The Walking Dead is a special kind of stupid. This is nothing new for a show that still had Andrea f**cking up constantly in its stronger seasons. Wrath is a particularly stupid episode, with plot contrivances and nothing about the end of this particular story feeling earned at all. There is an upside: at least this Savior business, which has taken the best part of three seasons of story, is finally over and the future of the show is one of hope going into its ninth season. There’s just the small matter of one more hour of this nonsense to get there.
In essence, Wrath is Rick vs Negan, the Saviors vs everyone else, and I wasn’t expecting much from a show that made a sustained day-long attack earlier this year feel like doing my taxes under water. Although the show did surprise me, not in a great way but more in a “well that’s dumb, but it’s nearly over” kind of way. Rick defeated Negan, Eugene betrayed Negan, and Dwight got to live, so Negan had a truly terrible day. It’s the manner of this defeat that feels empty, but first I want to address the rapid by the minute mood swings of our lead, Rick Grimes. For those of you not paying attention to yet another speech here is Rick’s victory promise to his former enemies:
Negan’s alive, but his way of doing things is over. And anyone who can’t live with that will pay the price, I promise you that. And any person who would live in peace and fairness, who would find common ground, this world is yours, by right! We are life! That’s death. And it’s coming for us, unless we stand together. Go home, and then the work begins. The new world begins. All of this—this is just what was. There’s gotta be something after.
That’s cool Rick, and it’s lucky that the biggest herd of zombies we’ve ever seen was there as a visual aid to this uncomfortable presentation. Negan is indeed alive, but it was a close one. Wrath tried its best to make Carl a Christ-like (sorry Jesus, I’ll get to you in a minute) figure of peace reached by his dying example to both Rick and Negan. The problems here are many and equally ridiculous. It’s hard to buy Rick’s change of heart when he’s spent these last eight episodes as being crazy and ruthless enough that Morgan pulls him up for it. What’s even worse is that Morgan pulls Rick up mere seconds after he nearly kills Henry, though if he did I would give this episode at least 8/10. I don’t hate kids, but I sure do hate kids in The Walking Dead.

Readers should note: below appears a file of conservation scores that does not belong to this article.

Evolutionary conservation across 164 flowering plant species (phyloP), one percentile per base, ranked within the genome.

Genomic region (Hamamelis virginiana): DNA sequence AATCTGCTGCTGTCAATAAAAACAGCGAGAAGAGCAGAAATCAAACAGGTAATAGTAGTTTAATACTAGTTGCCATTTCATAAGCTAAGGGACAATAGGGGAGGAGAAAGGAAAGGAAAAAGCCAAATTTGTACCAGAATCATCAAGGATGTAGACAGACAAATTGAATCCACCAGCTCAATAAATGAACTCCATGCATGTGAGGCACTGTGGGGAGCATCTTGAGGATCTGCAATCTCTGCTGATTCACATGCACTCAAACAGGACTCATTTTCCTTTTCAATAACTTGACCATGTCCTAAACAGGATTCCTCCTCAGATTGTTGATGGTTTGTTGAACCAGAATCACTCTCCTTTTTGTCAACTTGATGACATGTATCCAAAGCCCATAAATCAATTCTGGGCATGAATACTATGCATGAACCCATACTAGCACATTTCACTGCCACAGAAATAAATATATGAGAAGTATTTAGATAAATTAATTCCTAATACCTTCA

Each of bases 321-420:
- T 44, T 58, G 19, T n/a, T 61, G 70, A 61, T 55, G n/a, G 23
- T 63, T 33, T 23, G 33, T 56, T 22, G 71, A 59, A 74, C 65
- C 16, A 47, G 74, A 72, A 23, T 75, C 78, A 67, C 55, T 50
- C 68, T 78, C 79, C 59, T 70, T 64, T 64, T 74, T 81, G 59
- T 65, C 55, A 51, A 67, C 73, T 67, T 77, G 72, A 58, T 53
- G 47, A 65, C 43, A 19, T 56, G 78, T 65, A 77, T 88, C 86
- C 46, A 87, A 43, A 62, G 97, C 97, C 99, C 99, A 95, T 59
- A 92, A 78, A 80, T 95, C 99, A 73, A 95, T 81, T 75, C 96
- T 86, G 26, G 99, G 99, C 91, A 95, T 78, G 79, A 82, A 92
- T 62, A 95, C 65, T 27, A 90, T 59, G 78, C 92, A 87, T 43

Furthermore, on Rick’s ride on the crazy train, his decision to spare Negan comes about two seconds after he has used his dead son’s dreams of peace as a way to get the drop on Negan in order to slit his throat. Now that is a Rick that I can get on board with, mainly because it looked as if the show had finally committed to a solid direction for Rick as a character. Alas no, the usual happened, and Rick continues to swing back and forth from noble leader to insane vigilante. Speaking of Carl, why does Negan care so much about Carl’s dying wish? I could understand if he and Carl shared some screen time that didn’t involve threatening to kill the boy or dismembering him as a lesson to his dad. This hesitation from Negan would make a lot more sense if the show cut some of the filler that keeps this story barely ticking along for more than an episode of the two sharing some common ground. Sure, Negan thought Carl was a tough son of a Laurie, but that doesn’t clearly lead to his defeat at the hands of Rick.
Enough of these two fearless “leaders”, let’s look at how Rick won the day. I’ll be honest, I really wanted Eugene to have been aligned with Negan, but it turns out that Negan’s judge of character is as terrible as ever. Eugene was the ace in the hole as the bullets he made for the Saviors led to their guns exploding and injuring and killing nearly every one of them. It’s really lucky that they all decide to fire at the same time.
What about the winners? Maggie is understandably pissed at Rick’s decision to spare Negan, leading to her planning a little mutiny with Daryl and Jesus to take place at a later date. Maggie’s motivations here are clear and well seeded, Daryl and Jesus are a mystery. Daryl less so as Negan did keep him prisoner, but he let Dwight go. Jesus is a complete mystery as he has spent this entire season preaching peace. He even put this into action by telling Morgan that he’s been using his stick wrong this whole time, and there is the small matter of him being right about sparing the captured Saviors lives. This makes no sense at all. From no sense to no impact. Oceanside, as many fans guessed, came in at the eleventh hour to help against the Saviors. Personally, I thought they would be part of the big fight, but all they did was torch a few people outside the Hilltop. Seriously, Aaron nearly died for this.
4/10 – Wrath is an awful end to a truly awful period in The Walking Dead’s run. It’s reductively stupid and absolutely no fun to watch. Thank goodness it’s over, as is Scott Gimple’s tenure as showrunner. The Walking Dead may not be in a great state but there’s gotta be something after.